Can We Get a Resolution? Taking a Closer Look at Image Quality and DPI
Last week, in our blog, “Can We Get A Resolution? The mystery of the “right” DPI/PPI,” we explored the question, “What is the Right dpi/ppi?” The bottom line is that dpi/ppi is not “one size fits all.” As Christopher Crowley, our company president noted, “the right dpi/ppi is really a balancing act between the expected end use of the file (archival vs. non), the cost of file storage, the cost of bandwidth to share/transmit files, the cost of equipment to quickly view and edit large files and – finally – the cost to reproduce the files in print. The higher the resolution, the higher the hidden costs.”
Long story short, the right dpi/ppi varies depending on your specific needs. However, a resolution in dpi is only part of the image quality equation, explains Patrice Letailleur of Zeutschel GmbH, a leading specialist in digital and analog storage systems.
“In the scanning world – which is far different than that of standard photography – we take into account eight parameters that influence the quality of a captured image,” says Letailleur. “Resolution is just one of these.”
The other seven parameters are geometry and distortion, channel registration, noise, linearity, dynamic range, color accuracy and homogeneity (illumination). “Fortunately,” continues Letailleur, “there are now special tools and software that can quickly control these parameters. No longer do you need to use the human eye to control resolution and other parameters.” With these tools, users are now able to:
- control scanner image quality
- define quality requirements
- quickly run tests to with different settings to find the best results
Letailleur points out that “the quality of the scanner and its components (CCD, lens, light, mechanism, etc.) also play a crucial role in image quality.” He gives this very abbreviated overview:
- Flatbed Scanners: Flatbed scanners produce good quality at a reasonable price. The paper is near the camera, light is controlled and outside light is usually not an influence. However, these scanners are not ideal for books, maps or old and precious documents, which may be fragile or light-sensitive. In these instances, you should choose a higher-end book scanner.
- Book Scanners: Archival book scanners have their capturing module placed in a head that is far away from the document to be captured (thus the term, “planetary scanner”). This is ideal for old, precious documents and books, but does create challenges in terms of image quality. The surrounding environment can influence the quality of the document captured.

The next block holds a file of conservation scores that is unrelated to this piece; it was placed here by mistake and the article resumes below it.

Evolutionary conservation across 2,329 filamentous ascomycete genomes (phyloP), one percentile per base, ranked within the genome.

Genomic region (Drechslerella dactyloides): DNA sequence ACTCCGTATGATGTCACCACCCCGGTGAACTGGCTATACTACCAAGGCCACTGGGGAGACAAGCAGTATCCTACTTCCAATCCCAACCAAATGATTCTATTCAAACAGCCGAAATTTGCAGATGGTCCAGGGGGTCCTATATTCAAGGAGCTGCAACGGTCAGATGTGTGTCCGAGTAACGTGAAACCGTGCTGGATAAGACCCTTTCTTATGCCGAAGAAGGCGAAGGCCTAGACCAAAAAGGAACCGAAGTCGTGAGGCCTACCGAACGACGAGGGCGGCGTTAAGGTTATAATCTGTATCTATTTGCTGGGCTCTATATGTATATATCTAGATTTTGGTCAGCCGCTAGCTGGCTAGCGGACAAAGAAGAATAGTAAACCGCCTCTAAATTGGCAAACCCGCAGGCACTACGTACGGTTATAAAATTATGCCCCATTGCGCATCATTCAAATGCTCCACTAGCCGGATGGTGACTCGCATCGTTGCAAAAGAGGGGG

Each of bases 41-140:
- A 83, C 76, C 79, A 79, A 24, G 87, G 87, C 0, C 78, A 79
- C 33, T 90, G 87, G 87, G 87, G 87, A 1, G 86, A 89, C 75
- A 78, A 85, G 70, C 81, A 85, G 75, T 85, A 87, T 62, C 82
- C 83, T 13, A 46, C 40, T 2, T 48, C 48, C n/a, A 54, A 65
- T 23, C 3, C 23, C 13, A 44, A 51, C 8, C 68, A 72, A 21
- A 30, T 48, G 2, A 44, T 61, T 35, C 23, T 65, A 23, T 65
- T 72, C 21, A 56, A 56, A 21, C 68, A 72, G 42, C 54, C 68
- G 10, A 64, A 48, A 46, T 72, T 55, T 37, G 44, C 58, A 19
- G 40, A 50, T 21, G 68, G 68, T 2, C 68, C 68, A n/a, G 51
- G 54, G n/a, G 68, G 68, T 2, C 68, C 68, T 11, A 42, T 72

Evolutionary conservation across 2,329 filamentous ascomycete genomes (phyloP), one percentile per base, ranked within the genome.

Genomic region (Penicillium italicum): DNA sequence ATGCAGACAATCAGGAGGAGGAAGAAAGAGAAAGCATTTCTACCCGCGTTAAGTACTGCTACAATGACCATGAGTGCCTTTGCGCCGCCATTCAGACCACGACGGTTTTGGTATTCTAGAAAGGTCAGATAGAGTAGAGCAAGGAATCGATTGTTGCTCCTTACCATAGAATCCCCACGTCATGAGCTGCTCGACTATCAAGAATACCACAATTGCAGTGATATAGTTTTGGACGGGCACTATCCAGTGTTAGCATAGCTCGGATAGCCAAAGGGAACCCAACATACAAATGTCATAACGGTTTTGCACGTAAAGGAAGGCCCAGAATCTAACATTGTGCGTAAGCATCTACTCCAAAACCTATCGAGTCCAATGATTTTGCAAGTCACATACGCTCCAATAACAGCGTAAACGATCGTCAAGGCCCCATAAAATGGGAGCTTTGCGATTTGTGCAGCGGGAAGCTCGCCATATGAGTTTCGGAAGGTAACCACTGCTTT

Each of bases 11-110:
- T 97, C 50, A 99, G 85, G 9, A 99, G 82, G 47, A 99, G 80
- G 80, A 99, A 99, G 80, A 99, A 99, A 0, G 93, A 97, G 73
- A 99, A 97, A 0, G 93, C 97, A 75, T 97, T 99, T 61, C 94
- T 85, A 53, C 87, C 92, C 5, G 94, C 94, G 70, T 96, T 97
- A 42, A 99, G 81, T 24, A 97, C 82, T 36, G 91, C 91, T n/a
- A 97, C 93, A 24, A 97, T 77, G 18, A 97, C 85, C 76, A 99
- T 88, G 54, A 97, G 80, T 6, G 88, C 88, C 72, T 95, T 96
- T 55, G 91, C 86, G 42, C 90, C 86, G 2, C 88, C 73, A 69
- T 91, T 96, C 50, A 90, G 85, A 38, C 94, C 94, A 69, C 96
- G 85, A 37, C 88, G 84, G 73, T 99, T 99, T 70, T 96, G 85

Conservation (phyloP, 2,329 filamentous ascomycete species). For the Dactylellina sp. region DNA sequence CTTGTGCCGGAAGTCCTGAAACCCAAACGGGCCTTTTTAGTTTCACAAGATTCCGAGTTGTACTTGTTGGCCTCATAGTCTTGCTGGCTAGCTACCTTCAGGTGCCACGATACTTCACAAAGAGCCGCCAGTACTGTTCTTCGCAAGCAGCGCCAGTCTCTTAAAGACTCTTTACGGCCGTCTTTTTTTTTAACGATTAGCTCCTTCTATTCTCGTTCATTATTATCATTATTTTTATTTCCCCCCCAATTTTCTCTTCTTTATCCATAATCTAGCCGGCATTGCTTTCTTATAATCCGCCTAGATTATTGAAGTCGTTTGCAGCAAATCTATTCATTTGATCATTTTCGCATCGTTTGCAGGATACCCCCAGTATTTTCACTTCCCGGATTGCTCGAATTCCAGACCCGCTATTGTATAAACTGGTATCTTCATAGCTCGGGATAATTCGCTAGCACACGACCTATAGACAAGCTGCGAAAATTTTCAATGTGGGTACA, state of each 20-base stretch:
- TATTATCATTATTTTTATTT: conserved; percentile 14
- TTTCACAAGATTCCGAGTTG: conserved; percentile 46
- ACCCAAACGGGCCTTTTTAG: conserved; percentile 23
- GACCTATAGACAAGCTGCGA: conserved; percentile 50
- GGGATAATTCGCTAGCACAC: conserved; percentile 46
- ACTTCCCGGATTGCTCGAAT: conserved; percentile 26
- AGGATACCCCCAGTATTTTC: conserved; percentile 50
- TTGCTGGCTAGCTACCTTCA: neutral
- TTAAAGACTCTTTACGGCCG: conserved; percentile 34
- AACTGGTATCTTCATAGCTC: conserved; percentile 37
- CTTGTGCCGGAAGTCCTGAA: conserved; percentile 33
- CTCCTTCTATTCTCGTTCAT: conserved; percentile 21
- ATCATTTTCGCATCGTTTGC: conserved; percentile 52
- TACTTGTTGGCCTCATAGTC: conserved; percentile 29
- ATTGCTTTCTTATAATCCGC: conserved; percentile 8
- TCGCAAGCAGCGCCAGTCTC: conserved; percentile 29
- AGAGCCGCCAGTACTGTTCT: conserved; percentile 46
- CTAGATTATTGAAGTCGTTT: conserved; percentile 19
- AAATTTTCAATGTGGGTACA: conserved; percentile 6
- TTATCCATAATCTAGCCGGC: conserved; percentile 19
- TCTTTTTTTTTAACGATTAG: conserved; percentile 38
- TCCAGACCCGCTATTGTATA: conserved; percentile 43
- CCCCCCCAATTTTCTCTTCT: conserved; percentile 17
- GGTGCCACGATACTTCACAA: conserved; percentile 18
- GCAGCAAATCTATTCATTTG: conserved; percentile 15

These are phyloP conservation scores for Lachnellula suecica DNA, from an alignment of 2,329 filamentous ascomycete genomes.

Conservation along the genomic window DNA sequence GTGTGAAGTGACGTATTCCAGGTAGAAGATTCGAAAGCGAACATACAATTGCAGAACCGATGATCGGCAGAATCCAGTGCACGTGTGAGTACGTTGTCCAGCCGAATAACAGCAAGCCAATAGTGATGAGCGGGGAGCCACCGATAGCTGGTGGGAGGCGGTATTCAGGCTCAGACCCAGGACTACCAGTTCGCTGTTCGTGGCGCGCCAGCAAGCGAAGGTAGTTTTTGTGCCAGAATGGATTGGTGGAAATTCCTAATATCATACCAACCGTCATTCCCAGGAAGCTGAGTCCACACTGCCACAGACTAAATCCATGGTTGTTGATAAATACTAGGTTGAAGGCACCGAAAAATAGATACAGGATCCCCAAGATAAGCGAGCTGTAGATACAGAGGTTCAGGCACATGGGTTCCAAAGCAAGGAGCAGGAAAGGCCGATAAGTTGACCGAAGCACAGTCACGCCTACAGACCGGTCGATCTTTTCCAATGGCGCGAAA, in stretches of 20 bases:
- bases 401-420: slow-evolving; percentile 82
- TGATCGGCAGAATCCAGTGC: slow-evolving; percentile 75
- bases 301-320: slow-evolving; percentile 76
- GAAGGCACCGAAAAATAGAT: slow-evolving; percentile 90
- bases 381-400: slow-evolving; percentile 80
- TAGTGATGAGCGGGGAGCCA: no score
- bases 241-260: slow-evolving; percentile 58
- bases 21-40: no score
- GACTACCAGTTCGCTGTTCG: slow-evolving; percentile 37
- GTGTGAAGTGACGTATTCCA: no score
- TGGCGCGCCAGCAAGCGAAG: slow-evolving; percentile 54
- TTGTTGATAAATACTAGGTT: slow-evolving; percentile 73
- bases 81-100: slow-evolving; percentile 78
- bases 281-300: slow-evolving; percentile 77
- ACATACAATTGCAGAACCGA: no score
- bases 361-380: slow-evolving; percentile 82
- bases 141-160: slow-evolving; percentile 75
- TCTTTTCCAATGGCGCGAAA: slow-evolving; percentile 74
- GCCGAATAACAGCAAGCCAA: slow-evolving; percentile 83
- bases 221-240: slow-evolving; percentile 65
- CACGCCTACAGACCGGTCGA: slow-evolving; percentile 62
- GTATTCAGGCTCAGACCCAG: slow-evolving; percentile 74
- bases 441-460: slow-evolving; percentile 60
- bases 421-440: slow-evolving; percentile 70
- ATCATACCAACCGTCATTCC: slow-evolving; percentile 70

“The primary point,” instructs Letailleur, “is that resolution (dpi/ppi) is just a part of the capture equation. When you are making a decision as to the best output, you must consider all eight parameters, which includes considering the capabilities of the scanners to be purchased or used on your imaging project.
For a detailed look at image quality, view this presentation Letailleur recently shared in Boston with notable members of academic and corporate special collections.
For over 20 years, The Crowley Company has been the exclusive distributor of Zeutschel book scanners in North America. This relationship has endured the test of time because of the inarguable quality, knowledge, engineering, and technology that goes into each Zeutschel scanner and archive writer.
Crowley Imaging: Digital and Analog Conversion Services
The Crowley Company is a unique blend of manufacturer, distributor and service bureau. Crowley professionals have honed the skills needed to carefully transport, catalog, digitize/process and return countless rare and valuable collections, large and small, public and private. We utilize a wide variety of commercial and custom equipment, to preserve historic, corporate and culturally significant collections.
We have the ability to scan (or provide the scanners) to the resolution best suited for the job.
If you have any questions about Image Quality and DPI, please contact the Crowley Company by calling (240) 215-0224. General inquiries can be emailed to firstname.lastname@example.org.